For over six centuries, the Goan diaspora has been living and thriving amongst several cultures across the globe. The Goan emigration and circular migration has been a documented phenomenon since the Portuguese arrival in 1505. Now an exhibition at the Museum of Goa (MOG), Pilerne, attempts to showcase just that.
Curated by Wendy Amanda Coutinho, along with several artists like Subodh Kerkar, Viraj Naik, Sonia Rodrigues Sabharwal, Shripad Gurav, Sagar Naik Mule and Siddharth Kerkar, ‘0832’ traces the journey of Goans migrating to the Anglosphere, Lusosphere and the Persian Gulf owing to socio-religious and economic concerns.
WHAT'S AT THE EXHIBITION?
During the exhibition, viewers will get the opportunity to deep-dive into an array of parallel records, personal and collaborative, that amplify a sense of identity. Inherently linked with the boon and bane of the diasporic existence, these works invoke a sense of belonging and nostalgia - a bittersweet symphony.
Ranging from language to religion, cultural icons to personal reflections, clothes to folklore, food to local archives, stories to beliefs, heart to home, the exhibition is the coming together of what ‘Goa/home’ means to Goans who inhabit it, emotionally and/or physically.
In the aftermath, following this encounter, it becomes imperative to gauge, through this temporal connection, what we can retain, alter, and pass on -- both, tangible and intangible.
The number ‘0832’ is the area code for Goa, in order to enable prompt communication between two parties -- from the rest of the world to Goa.
The functionality of this code, through this exhibition, is transferred to other mediums, tangible and intangible, that help establish instantaneous connections, allowing those in the diasporic setting to teleport themselves, for a beat, to Goa, their home.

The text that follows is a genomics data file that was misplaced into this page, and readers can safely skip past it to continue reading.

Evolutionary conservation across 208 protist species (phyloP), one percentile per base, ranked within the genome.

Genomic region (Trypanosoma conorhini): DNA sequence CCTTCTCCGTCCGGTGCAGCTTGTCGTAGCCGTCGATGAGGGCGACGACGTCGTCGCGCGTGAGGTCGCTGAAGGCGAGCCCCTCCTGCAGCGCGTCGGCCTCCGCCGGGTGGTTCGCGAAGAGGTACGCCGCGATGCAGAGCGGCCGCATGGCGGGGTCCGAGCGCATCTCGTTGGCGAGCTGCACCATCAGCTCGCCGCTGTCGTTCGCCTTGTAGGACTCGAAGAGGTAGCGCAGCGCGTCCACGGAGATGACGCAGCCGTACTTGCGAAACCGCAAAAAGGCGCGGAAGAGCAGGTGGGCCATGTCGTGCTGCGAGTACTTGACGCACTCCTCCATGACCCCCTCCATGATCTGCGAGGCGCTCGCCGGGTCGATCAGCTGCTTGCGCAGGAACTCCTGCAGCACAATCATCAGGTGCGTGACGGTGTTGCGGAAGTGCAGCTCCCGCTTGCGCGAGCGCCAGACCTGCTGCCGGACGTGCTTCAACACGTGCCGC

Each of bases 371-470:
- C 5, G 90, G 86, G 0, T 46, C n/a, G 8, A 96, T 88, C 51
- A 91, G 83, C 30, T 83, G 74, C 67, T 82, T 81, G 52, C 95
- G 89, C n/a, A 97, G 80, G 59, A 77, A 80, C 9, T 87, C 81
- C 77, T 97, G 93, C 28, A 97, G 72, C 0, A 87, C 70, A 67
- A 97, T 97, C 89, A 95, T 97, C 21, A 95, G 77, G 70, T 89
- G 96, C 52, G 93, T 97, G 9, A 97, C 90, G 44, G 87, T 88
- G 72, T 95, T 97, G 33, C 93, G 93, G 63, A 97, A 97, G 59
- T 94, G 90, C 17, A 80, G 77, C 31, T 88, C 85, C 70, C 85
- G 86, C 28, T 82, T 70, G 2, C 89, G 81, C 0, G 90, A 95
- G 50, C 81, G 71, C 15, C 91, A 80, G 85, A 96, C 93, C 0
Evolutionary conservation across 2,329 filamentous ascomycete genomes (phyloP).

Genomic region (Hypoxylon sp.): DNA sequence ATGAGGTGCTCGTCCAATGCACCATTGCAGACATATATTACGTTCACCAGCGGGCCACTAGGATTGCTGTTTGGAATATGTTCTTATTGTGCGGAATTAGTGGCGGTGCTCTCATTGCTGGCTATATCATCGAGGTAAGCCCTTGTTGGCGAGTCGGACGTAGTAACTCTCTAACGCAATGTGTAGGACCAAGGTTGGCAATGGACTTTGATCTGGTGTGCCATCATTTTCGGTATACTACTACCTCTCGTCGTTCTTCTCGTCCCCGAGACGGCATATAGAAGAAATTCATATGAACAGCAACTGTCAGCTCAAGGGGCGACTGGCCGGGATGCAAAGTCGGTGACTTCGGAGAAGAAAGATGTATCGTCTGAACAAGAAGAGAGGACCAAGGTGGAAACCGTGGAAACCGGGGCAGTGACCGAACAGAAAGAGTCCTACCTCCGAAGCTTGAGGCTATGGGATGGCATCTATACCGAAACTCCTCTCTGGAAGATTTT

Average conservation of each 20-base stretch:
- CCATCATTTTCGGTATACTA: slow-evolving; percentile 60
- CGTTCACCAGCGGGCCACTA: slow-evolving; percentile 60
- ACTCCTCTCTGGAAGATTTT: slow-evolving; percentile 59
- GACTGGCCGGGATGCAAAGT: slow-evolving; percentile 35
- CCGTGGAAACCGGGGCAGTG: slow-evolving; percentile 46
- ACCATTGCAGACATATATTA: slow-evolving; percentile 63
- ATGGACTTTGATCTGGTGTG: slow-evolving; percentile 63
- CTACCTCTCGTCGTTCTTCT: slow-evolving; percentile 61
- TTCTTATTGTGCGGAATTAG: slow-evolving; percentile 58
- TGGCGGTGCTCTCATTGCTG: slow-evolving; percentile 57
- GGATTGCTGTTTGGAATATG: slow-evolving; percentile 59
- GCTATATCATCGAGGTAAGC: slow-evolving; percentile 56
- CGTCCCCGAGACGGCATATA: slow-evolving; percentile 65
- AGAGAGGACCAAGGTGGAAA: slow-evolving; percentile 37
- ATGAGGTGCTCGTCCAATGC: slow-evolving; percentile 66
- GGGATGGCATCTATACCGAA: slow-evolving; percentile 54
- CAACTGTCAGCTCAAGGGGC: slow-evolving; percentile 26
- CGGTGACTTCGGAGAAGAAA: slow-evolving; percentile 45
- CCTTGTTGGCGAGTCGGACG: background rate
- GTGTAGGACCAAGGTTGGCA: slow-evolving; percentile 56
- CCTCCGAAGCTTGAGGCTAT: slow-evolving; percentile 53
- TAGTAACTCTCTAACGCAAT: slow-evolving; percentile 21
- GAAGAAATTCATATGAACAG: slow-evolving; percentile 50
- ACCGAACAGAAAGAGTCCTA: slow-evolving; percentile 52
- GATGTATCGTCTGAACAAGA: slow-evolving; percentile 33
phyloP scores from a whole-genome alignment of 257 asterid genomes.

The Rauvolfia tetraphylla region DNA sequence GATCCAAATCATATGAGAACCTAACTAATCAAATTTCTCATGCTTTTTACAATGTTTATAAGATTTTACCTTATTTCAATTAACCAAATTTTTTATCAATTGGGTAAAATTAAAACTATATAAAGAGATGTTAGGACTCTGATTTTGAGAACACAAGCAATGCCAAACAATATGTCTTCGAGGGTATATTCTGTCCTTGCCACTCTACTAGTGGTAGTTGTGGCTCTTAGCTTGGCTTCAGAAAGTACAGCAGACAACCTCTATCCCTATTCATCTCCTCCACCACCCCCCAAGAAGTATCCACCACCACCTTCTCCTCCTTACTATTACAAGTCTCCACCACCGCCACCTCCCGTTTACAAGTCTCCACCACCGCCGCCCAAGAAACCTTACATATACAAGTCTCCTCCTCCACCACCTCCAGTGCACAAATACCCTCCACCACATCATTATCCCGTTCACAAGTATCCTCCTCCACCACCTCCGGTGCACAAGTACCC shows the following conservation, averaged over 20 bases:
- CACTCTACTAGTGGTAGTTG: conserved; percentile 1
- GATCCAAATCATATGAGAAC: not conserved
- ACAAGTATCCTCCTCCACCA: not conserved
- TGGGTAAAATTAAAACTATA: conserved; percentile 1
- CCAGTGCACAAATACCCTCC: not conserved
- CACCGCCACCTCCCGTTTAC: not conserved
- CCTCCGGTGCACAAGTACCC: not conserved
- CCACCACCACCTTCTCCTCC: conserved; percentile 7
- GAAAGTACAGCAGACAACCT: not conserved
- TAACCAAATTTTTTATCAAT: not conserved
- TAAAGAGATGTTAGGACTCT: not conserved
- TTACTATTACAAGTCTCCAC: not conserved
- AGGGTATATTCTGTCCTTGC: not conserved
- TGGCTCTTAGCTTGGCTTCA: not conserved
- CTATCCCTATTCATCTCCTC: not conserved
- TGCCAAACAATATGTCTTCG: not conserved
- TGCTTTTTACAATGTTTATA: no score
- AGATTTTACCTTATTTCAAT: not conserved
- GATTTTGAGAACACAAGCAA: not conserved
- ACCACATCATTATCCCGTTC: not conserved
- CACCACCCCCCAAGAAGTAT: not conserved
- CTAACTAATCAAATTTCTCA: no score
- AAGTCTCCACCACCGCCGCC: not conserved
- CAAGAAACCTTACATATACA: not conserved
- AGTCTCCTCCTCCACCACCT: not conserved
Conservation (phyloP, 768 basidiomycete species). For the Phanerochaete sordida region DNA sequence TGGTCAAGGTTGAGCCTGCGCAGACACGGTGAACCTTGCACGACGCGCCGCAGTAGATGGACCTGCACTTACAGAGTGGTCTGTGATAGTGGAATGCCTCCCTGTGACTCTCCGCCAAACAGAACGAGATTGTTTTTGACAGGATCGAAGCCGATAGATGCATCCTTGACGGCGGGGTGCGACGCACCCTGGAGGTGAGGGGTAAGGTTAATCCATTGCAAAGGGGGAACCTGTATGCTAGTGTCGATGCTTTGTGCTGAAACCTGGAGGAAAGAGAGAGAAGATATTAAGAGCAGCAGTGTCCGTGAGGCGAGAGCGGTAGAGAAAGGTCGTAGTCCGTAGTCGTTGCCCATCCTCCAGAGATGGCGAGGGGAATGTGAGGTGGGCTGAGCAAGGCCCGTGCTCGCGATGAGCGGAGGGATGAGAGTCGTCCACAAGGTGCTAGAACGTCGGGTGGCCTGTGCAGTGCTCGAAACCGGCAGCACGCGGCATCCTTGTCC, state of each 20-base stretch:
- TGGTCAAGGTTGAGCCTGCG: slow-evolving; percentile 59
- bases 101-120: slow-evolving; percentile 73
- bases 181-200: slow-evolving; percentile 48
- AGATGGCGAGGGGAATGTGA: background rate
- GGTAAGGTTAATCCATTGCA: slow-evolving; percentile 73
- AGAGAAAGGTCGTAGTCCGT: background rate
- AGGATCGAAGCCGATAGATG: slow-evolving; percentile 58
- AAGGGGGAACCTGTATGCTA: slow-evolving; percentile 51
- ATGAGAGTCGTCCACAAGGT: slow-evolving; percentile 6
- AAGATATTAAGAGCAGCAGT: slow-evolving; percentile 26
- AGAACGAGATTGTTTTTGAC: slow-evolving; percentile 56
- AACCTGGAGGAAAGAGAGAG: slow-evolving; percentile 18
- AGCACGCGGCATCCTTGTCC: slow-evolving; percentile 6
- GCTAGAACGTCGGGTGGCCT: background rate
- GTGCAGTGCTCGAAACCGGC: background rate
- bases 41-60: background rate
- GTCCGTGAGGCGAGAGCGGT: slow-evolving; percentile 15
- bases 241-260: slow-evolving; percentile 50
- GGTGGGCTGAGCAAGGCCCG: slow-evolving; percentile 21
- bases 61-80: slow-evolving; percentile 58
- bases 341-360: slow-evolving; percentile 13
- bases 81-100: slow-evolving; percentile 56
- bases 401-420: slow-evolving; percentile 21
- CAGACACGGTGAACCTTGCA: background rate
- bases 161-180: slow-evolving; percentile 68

‘0832’ explores the affinity towards one's homeland and its transfiguration into the diaspora, hoping to answer multi-layered non-linear quests for connection and rootedness.
HOW MIGRATION TOOK SHAPE
It began with Bombay (now Mumbai), followed by Poona (Pune) and Calcutta (Kolkata), who attracted the first wave of Goan migration, which then spread to Karachi, East Africa, Burma (Myanmar), the Middle East, Canada, and in the last thirty years or so, England, because of the Portuguese passport eligibility.
Goan assimilation into other societies has been seamless. Post-Indian Independence, given the comprehensive national situation, cultural, economic, and socio-political changes amongst others, the movement of Goans into the diaspora stayed consistent.
Undoubtedly, the history of the Goan diaspora has been embodied in the narratives of globalisation and transnational movements of our time.
WHEN: November 12, 2022 to December 12, 2022
WHERE: Plot No. 79, Pilerne Industrial Estate, Pilerne, Bardez, Goa – 403511. India.
TIMINGS: 6 PM onwards.
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